“They won’t accept volunteers who are managing an ongoing mental illness or a time of mental ill health,” says Pollard. “Listening to other people’s problems can be triggering, so to keep people safe they have really strict rules about it, but there are plenty of other volunteer roles within the organisation if being a listening volunteer isn’t right at the time of application.”

Support volunteer roles include fundraising, marketing, admin, IT support or putting in some hours at your local Samaritans shop. All are vital to help keep your local branch up and running. 

Volunteering will change your life 

Training and taking calls has a huge impact on Samaritans’ volunteers, and the experience remains long after they have moved on from the organisation.

“You get to hear about so many different aspects of the human experience and sit beside someone as they navigated their way through,” says Devonish. “I consider it a real privilege to sit in that seat and reach for the phone and have people share private aspects of their lives.”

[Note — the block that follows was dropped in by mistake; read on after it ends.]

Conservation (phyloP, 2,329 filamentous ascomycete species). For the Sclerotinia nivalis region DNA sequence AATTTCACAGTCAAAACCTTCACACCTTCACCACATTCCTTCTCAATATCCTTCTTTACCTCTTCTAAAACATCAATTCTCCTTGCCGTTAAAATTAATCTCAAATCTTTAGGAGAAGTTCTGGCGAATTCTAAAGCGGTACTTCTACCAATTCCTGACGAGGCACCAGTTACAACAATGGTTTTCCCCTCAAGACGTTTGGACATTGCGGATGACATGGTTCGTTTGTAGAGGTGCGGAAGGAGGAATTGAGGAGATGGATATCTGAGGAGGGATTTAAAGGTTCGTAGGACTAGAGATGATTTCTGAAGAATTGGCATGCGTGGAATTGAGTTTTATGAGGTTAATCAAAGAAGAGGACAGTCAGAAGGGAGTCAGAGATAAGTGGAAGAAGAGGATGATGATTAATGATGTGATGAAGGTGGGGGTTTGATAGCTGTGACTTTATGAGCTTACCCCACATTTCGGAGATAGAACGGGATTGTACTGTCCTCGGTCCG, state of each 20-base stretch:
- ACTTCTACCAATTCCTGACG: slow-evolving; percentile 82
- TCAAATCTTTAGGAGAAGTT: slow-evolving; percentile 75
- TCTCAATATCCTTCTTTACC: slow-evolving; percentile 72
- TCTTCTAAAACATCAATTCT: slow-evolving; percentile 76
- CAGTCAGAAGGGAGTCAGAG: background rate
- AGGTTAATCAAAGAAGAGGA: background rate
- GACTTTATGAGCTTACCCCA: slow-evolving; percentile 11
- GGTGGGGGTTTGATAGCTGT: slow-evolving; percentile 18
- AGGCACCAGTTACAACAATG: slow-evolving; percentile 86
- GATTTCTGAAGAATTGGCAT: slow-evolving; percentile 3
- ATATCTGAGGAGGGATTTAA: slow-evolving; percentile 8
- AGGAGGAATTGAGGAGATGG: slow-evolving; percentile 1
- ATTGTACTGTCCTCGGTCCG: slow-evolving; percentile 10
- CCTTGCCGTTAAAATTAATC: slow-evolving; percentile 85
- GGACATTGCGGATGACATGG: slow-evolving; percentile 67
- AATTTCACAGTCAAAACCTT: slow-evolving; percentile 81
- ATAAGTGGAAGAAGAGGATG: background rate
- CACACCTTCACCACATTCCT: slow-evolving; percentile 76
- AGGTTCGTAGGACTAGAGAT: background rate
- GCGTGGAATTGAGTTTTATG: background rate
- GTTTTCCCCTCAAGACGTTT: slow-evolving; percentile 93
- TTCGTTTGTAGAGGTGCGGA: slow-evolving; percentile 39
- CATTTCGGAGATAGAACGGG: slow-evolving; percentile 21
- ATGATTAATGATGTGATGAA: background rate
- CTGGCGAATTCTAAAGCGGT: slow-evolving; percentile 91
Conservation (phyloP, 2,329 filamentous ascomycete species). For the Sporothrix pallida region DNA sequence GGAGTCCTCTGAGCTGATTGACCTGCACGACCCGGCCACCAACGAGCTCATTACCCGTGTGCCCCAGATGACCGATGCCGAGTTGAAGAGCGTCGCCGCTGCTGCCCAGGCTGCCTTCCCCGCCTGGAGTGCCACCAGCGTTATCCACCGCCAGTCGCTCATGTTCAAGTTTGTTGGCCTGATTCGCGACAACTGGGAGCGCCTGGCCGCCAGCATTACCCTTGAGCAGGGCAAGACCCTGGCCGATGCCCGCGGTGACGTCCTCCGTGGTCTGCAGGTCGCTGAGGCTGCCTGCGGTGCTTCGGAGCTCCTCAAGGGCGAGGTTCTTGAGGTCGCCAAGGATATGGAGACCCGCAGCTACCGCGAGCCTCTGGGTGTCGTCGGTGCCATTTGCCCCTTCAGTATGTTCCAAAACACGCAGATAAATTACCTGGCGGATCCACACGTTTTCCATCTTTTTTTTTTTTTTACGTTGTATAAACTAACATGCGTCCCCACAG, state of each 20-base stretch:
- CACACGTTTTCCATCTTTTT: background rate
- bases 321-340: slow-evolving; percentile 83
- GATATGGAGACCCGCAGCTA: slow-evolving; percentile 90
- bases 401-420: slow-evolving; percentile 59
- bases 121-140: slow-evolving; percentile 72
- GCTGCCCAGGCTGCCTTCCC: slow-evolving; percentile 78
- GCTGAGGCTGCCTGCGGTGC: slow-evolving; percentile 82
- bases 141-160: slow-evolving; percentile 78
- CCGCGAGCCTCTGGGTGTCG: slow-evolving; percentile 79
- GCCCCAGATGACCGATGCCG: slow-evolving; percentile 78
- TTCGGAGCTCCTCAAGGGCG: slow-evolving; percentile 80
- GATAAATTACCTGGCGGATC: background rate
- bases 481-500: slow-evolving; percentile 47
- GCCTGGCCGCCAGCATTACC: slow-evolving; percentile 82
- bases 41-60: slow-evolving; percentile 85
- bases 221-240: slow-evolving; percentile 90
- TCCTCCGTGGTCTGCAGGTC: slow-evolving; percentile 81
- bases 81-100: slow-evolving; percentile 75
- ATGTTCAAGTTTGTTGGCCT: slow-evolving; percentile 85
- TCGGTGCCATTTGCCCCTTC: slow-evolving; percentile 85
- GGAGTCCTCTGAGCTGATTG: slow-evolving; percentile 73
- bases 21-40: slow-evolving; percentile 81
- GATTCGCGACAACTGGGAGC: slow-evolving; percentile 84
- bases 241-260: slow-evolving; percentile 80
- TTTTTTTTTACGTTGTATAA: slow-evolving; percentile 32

For me, volunteering has given me an insight into situations I previously knew nothing about, and helped me deepen my personal relationships.

This was echoed by Page, who added: “I’m much more conscious of being a better listener and not such a problem solver. Using open questions is something that has really helped me in my work and also in my personal life. I also have a huge appreciation of how lucky I am and an awareness that not everyone has the support network that I do.”

Pollard, who now trains business owners to be confident onscreen, said: “Samaritans made me a much better listener. It made me a much better parent, encouraging my two boys to talk about their feelings and not to bottle them up and to be receptive to other people sharing their feelings.

“It’s made me passionate about helping to lift the stigma around talking about mental health issues and ensuring that people access the support they need, when they need it. I loved being part of an organisation that delivers such crucial life-saving work. Knowing that there is always someone on the end of the phone is an amazing thing.” 

Find out more about volunteering on the Samaritans’ website. For emotional support, you can call Samaritans for free on 116 123 or email

Image: Jose Luis Pelaez Inc Getty